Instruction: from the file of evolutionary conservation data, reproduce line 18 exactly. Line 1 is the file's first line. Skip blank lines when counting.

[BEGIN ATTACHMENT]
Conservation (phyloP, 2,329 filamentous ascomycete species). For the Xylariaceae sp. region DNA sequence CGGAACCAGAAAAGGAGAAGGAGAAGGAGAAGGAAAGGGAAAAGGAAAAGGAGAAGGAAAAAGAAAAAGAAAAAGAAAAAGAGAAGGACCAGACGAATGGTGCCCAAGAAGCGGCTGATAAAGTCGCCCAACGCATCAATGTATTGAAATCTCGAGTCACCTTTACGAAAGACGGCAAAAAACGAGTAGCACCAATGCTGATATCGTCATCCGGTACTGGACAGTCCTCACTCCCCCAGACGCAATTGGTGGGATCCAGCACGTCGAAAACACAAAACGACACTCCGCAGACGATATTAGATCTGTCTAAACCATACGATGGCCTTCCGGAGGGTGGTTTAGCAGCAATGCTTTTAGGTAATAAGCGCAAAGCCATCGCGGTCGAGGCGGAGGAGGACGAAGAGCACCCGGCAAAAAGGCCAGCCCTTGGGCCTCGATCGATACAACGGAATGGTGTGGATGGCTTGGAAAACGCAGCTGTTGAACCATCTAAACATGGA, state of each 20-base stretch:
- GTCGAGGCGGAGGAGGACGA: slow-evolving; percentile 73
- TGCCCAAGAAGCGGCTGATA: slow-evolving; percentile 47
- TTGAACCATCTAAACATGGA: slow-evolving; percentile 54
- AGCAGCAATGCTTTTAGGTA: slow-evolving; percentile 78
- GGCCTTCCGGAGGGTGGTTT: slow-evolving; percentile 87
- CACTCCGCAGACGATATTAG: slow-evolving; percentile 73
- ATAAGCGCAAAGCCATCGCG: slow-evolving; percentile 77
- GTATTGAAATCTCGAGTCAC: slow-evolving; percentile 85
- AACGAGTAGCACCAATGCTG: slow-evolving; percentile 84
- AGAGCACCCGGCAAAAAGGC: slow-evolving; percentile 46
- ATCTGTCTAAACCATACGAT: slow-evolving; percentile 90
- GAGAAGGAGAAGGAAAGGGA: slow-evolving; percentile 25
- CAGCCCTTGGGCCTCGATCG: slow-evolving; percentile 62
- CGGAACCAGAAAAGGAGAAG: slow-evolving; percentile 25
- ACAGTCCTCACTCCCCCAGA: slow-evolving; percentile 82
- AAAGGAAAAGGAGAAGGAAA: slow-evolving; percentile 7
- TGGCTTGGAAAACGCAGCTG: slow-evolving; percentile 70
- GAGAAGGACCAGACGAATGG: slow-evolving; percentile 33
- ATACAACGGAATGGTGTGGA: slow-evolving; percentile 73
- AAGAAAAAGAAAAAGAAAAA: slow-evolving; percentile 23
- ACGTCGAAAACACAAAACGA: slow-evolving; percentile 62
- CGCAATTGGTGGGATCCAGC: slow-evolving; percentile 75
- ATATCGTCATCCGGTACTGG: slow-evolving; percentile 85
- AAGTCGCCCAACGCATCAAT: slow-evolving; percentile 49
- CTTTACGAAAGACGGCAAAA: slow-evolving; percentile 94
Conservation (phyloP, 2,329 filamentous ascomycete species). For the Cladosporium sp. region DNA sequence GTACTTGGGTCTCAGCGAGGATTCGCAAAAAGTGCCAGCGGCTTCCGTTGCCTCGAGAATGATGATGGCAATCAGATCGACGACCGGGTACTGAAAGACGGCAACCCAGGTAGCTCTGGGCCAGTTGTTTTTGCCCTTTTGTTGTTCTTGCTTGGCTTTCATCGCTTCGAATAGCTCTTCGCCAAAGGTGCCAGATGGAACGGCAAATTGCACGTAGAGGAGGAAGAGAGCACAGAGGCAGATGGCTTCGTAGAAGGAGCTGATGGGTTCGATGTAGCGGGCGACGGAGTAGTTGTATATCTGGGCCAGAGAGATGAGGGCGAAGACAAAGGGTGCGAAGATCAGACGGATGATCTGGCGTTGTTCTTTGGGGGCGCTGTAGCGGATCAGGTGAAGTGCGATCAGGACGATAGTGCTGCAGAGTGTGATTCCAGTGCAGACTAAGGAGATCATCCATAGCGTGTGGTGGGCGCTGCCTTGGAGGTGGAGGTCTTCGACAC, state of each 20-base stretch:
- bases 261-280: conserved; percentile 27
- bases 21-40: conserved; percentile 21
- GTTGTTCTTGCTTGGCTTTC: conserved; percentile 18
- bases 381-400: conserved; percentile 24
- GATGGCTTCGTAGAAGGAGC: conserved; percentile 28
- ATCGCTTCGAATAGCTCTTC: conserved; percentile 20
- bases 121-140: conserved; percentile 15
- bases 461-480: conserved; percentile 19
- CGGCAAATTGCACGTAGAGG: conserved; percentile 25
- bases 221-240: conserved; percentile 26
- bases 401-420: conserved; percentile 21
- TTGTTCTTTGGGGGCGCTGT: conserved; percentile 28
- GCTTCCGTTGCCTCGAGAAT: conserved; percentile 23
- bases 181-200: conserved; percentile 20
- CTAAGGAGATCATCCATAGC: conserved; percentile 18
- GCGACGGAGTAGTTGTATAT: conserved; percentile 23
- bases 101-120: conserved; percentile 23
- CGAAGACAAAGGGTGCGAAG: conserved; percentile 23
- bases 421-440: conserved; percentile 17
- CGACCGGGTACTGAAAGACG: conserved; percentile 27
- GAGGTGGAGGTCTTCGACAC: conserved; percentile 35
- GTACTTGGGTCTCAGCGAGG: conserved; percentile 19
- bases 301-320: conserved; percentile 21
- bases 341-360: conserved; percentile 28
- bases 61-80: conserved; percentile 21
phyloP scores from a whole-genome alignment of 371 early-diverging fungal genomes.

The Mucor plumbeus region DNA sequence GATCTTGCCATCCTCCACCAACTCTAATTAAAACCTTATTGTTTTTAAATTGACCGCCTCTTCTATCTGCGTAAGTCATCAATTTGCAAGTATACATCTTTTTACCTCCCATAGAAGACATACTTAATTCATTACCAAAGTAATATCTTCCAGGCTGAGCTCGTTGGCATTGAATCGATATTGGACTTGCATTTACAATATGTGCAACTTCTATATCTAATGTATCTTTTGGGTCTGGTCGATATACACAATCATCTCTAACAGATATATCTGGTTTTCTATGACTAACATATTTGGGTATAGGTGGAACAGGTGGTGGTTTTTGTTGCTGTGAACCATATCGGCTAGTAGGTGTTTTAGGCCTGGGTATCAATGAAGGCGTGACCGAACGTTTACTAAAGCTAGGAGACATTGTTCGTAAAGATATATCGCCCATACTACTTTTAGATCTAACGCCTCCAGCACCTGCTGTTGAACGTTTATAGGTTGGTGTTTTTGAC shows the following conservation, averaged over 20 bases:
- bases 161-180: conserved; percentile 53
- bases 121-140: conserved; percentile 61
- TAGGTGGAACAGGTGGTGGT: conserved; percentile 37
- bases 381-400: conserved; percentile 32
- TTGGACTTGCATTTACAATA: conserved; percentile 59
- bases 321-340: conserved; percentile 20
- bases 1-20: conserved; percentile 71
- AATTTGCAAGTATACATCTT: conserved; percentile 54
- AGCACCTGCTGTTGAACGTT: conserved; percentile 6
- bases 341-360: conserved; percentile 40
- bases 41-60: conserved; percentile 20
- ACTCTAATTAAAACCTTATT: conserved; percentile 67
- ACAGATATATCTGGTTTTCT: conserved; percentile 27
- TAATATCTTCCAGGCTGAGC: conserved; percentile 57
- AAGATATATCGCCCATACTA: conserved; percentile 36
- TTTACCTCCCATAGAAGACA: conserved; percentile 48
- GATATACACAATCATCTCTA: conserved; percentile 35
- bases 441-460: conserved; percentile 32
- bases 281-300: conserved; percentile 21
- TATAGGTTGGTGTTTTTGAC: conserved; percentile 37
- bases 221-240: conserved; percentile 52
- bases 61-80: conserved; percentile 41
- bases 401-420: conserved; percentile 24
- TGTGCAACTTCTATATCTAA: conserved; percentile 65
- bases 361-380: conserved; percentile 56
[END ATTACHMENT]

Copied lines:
- TGGCTTGGAAAACGCAGCTG: slow-evolving; percentile 70